It's safe to say the music industry is in a transition period, but one thing that's not going anywhere? iTunes.
iTunes has quickly taken hold of a good portion of the entire music industry: it accounts for 25% of all music units sold in the U.S., digitial or otherwise, up from 21% in 2008, according to NPD Group.
And no surprise here, iTunes has an especially firm grasp of the digital music market—it's responsible for 69% of consumer downloads, followed directly by AmazonMP3 with just 8%. With its upcoming iTunes 9 and its rumored social media integration, that grip will likely only tighten.
The growth of the digital music market is impressive—it shot up from 20% of the music market to 35% in just two years. It's definitely good news for the environment, and could be a good sign for the music industry overall—more people buying music online might mean less people are illegally downloading music online. And if the digital music market really takes over, that will be a huge cut in manufacturing costs for companies.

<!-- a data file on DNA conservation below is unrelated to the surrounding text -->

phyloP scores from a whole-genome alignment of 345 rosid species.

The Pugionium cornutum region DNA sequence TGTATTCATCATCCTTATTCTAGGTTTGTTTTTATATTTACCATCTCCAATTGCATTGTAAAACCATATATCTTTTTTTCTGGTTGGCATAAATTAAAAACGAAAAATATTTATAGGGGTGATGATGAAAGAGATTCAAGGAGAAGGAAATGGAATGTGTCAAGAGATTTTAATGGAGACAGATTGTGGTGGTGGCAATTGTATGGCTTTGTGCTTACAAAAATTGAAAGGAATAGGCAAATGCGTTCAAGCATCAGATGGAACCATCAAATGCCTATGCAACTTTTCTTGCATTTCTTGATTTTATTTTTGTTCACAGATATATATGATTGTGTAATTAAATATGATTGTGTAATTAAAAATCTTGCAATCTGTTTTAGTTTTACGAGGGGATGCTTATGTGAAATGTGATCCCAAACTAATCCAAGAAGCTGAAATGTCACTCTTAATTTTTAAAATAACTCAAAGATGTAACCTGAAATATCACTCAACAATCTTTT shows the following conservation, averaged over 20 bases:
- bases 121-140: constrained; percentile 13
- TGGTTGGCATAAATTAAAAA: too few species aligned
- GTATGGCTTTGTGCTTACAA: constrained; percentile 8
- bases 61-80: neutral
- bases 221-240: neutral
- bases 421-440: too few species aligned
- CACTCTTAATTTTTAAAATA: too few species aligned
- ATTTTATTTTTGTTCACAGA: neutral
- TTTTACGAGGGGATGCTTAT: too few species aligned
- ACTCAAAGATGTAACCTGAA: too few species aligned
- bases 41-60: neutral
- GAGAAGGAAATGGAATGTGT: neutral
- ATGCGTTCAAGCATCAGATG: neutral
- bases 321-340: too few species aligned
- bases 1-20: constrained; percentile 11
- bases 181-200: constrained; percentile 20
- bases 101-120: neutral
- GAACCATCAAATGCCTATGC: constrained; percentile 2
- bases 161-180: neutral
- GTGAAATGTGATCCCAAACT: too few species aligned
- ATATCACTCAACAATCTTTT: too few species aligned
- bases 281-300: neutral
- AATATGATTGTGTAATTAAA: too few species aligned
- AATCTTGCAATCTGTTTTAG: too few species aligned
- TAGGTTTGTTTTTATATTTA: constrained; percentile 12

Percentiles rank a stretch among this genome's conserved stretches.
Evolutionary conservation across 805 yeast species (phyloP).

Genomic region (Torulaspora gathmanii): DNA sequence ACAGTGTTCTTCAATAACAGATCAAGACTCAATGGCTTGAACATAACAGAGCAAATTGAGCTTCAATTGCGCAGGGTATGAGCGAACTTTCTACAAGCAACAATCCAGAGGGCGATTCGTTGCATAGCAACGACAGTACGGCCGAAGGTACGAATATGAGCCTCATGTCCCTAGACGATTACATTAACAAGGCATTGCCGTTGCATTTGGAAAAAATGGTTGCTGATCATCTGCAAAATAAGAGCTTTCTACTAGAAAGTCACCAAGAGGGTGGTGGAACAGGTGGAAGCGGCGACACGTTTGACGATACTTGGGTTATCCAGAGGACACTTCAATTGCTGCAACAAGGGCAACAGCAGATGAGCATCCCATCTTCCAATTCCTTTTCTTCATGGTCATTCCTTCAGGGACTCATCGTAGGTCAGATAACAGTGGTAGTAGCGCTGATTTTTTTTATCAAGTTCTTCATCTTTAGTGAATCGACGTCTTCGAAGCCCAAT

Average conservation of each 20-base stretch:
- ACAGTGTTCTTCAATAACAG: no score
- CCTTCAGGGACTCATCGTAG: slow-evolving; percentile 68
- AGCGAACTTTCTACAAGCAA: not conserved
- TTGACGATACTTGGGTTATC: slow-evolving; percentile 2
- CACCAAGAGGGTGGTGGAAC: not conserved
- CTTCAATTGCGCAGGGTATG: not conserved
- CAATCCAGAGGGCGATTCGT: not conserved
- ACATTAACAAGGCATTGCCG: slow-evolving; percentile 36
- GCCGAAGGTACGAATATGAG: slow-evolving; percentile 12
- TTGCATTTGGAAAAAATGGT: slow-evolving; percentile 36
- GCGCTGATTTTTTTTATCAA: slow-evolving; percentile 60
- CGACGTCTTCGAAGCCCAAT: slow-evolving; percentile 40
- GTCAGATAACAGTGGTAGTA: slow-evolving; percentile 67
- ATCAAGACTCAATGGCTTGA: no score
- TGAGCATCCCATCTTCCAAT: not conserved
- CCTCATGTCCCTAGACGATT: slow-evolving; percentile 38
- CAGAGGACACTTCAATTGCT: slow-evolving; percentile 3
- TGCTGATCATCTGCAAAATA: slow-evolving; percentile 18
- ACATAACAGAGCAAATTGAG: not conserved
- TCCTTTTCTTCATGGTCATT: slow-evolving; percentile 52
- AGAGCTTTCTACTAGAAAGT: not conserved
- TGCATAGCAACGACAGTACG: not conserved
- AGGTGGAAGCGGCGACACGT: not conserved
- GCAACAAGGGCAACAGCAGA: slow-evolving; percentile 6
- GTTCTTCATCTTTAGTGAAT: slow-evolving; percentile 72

We still have a ways to go, though. Most Americans are still getting their music from CDs, which hold 65% of the market share (Wal-Mart accounting for 20%, leading the physical market). And let's be honest—radio sites like Pandora and the ever-present lure of stealing music make it hard to shell out any amount of money for music.